Everyone loves a good scandal.
Naomi Rye usually dreads spending the summer with her socialite mother in East Hampton. This year is no different. She sticks out like a sore thumb among the teenagers who have been summering (a verb only the very rich use) together for years. But Naomi finds herself captivated by her mysterious next-door neighbor, Jacinta. Jacinta has her own reason for drawing close to Naomi-to meet the beautiful and untouchable Delilah Fairweather. But Jacinta’s carefully constructed world is hiding something huge, a secret that could undo everything. And Naomi must decide how far she is willing to be pulled into this web of lies and deception before she is unable to escape.
Description taken from Goodreads.
For most of the book, my reaction to GREAT could be defined with three words all put together in one sentence. What… is this?
I have to say first off that one of the major major flaws to this book is how bad of a retelling it is. Overall, it’s not a bad book when you look at it–but so many of the lessons and ides behind The Great Gatsby and the genius of it all and the characters (oh, the characters), how flawed and different and crazy they all are–none of that came through for me.
I definitely recognized the major elements to The Great Gatsby that were translated into GREAT, such as the characters or scenes throughout the book but a TON changed in GREAT, and they were good and bad things.
So, the good things. When I was able to detach the image of The Great Gatsby that I had in my head, there were a few great things about this book.
The supporting characters. Skags (Naomi’s best friend) was definitely among my favorites. I felt like Benincasa really nailed exactly how she wanted Skags portrayed, and I loved the banter and all the different themes she introduced to the story. During memories or moments of Skags was really the only time I could force myself to like Naomi. Many of the other supporting characters also stuck to my mind as I got through the story. I don’t know what it was about them, but I enjoyed memories of them and the support they brought for the main story itself.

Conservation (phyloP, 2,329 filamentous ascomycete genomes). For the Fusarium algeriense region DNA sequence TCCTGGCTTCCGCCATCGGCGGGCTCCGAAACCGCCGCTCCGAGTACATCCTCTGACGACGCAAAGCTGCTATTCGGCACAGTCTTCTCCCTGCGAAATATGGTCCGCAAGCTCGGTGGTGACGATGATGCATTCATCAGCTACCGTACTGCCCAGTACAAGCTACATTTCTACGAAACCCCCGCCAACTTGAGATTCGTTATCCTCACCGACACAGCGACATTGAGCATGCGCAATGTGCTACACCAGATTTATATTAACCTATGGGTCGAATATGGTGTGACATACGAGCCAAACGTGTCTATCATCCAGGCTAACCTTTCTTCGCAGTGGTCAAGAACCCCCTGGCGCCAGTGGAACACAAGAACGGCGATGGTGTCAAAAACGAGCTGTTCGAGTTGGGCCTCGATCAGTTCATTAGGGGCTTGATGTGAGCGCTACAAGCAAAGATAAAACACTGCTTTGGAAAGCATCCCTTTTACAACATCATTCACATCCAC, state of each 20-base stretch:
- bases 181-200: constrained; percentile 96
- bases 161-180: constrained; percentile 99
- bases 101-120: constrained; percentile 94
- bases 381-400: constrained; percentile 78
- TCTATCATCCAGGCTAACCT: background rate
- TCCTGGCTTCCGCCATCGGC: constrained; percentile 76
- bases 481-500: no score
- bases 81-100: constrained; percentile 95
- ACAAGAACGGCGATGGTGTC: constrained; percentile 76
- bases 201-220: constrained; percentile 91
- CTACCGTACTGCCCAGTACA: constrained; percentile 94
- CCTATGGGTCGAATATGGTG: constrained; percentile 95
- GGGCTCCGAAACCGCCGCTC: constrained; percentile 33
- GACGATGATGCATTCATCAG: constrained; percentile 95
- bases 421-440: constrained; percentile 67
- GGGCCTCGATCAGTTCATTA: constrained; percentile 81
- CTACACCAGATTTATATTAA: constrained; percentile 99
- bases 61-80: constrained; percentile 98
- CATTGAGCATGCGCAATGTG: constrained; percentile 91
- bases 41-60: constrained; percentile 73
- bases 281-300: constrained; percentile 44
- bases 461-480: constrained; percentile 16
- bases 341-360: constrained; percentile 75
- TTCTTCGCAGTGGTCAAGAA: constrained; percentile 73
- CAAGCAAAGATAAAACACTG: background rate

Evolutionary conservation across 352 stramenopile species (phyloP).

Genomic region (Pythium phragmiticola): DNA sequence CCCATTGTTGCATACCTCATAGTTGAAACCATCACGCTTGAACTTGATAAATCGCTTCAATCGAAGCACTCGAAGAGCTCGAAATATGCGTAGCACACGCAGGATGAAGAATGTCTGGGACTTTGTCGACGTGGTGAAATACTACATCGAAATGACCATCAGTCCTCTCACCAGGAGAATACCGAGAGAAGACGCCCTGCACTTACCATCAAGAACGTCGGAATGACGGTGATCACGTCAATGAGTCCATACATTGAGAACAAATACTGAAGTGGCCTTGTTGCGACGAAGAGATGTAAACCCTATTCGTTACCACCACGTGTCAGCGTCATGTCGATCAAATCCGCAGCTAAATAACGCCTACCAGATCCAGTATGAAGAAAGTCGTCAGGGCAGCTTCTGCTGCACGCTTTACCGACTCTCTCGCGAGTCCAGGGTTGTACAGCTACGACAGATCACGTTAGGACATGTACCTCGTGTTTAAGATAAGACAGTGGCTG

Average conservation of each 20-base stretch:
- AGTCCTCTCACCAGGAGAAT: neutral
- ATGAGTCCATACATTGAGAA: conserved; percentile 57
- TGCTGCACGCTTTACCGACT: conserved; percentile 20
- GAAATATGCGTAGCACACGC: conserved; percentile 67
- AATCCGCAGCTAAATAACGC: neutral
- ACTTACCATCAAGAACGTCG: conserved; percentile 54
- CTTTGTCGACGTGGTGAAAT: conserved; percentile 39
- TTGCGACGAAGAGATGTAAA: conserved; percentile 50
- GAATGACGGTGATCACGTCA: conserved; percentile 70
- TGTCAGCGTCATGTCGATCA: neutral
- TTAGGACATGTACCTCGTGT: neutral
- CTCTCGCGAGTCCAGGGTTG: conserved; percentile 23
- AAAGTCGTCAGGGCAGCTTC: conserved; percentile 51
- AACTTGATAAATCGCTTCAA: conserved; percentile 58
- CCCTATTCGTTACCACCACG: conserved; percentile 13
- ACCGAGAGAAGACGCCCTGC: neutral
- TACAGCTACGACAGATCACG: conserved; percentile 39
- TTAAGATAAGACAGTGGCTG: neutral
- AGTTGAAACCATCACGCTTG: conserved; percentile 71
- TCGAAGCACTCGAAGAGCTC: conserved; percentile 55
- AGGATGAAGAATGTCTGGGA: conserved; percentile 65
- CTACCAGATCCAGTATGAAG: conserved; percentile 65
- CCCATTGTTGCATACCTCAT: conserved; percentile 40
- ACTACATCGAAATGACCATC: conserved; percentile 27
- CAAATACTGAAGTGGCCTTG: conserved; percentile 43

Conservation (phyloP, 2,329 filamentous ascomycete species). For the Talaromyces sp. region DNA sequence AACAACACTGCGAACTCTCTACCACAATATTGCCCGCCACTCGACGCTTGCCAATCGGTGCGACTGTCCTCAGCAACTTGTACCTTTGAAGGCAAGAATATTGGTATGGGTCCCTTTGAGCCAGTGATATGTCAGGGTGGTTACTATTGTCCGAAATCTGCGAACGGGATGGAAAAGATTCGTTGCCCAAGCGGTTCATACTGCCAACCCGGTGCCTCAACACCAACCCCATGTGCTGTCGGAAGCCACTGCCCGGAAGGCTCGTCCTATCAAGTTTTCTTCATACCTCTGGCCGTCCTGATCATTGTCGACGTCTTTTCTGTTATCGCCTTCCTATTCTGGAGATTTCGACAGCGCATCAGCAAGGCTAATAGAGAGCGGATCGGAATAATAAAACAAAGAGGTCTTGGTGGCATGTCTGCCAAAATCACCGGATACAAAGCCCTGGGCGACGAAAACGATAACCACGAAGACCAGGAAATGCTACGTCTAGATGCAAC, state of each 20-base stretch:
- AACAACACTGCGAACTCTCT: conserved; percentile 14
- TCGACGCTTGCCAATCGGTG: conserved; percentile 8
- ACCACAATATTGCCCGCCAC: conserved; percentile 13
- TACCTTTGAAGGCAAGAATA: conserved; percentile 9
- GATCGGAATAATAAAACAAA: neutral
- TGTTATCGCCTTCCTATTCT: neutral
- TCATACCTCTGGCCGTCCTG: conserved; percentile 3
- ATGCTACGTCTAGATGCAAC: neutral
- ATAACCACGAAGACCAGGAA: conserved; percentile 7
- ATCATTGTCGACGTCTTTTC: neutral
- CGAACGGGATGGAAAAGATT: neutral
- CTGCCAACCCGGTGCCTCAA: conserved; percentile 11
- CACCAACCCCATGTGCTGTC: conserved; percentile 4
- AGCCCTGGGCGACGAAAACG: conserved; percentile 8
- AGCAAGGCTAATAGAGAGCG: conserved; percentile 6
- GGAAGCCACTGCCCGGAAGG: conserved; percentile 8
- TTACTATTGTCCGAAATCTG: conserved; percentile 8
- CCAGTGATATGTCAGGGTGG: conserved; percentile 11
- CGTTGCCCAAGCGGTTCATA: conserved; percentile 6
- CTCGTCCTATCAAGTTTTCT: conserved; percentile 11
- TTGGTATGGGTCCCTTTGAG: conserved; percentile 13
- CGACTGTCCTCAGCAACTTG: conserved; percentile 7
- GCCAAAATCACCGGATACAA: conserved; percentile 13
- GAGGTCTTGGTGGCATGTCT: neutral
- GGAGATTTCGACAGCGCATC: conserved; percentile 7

Naomi. I know this might really confuse you who are reading this because I made it clear in the paragraph above that Naomi really was not my favorite character, but I guess I liked the idea of her.
I’m sorry, but Nick seriously is the biggest third wheel in novel history, but he’s more than that also. The idea of him is that he’s looking in from the outside, I guess, is the best way to put it. It’s like a novel narrated by a bystander. He’s in the situation but not there all at the same time, and I think that is what I loved most about Nick as the main character of The Great Gatsby. He sees all these things but they don’t really belong to him, to his life. Of all the things Benincasa got wrong with The Great Gatsby, missing all the ideals, all the lessons, all of the academic and symbolic ideas behind this book, I think that Benincasa really got Naomi right in that sense.
Sure, Naomi’s idiotic. She’s boring. Annoying. There’s nothing that particularly sticks out about her. I feel like Benincasa could’ve took her farther, but didn’t. And then there’s that thing. The most annoying thing about the way I feel about Naomi is that their are parts to her I enjoy. Not really her as a person, but her narration. Naomi is a soulless, one-dimensional character, but perhaps that provided less distraction from the story itself–which I did appreciate.
That my summer had been overrun by fakes and liars was no surprise. That's how fancy people stay fancy--not usually through outright lies but through selective omission, partial revelation, and what they might, on the SATs maybe, call "delicate subterfuge." The Hamptons is full of fancy people who spend their days pretending and their nights dreaming that their pretense is real. But the biggest, fakest liar of them all, Jacinta Trimalchio, was also the best person among them.
I couldn’t stand the rest of the major characters. They were either dull, boring, annoying, stupid or just way too obscure for me. There are things that are apparent that Benincasa tries to keep hidden. Which leads me to the ending of this all.
I loved and hated it. In order to discuss the ending of this, I need to talk about one of the major themes–LGBT characters.
I’m going to stay out of this controversy for the sake of arguing, but here’s the thing–I’m okay with LGBT characters in books. I’ll be honest, I’m not one to seek out books with LGBT characters, but I’m fine when I do occasionally find them in books. The reason why I didn’t like it here is because it’s just so OVERBEARING. It’s like Glee if Glee was all about the gay/lesbian/bisexual/transgender characters in Glee, and if you haven’t seen Glee–there are quite a few of them. I love Glee, and part of the reason why I don’t feel like it was overbearing was because of how they paced the LGBT themes/storylines/ideas.
And while I liked the ending, I hated the way that it completely deviated from The Great Gatsby.
Overall, this book was okay. Just okay. It wasn’t especially bad or especially good. If anything, it bordered on not-very-favorable. 3 stars, because I did think parts of it were good, quirky and all in all–entertaining. In a retelling, literary and writing sense, no. Just no. This is not your book. I just try to think of GREAT in a non-literary, non-writing, non-Great-Gatsby sense. I loved The Great Gatsby so much, and the symbolism behind it meant a lot to me. If you’re willing to look past all these things or you didn’t like The Great Gatsby, then be my guest.
And oh yeah–
pg count for the hardback: 263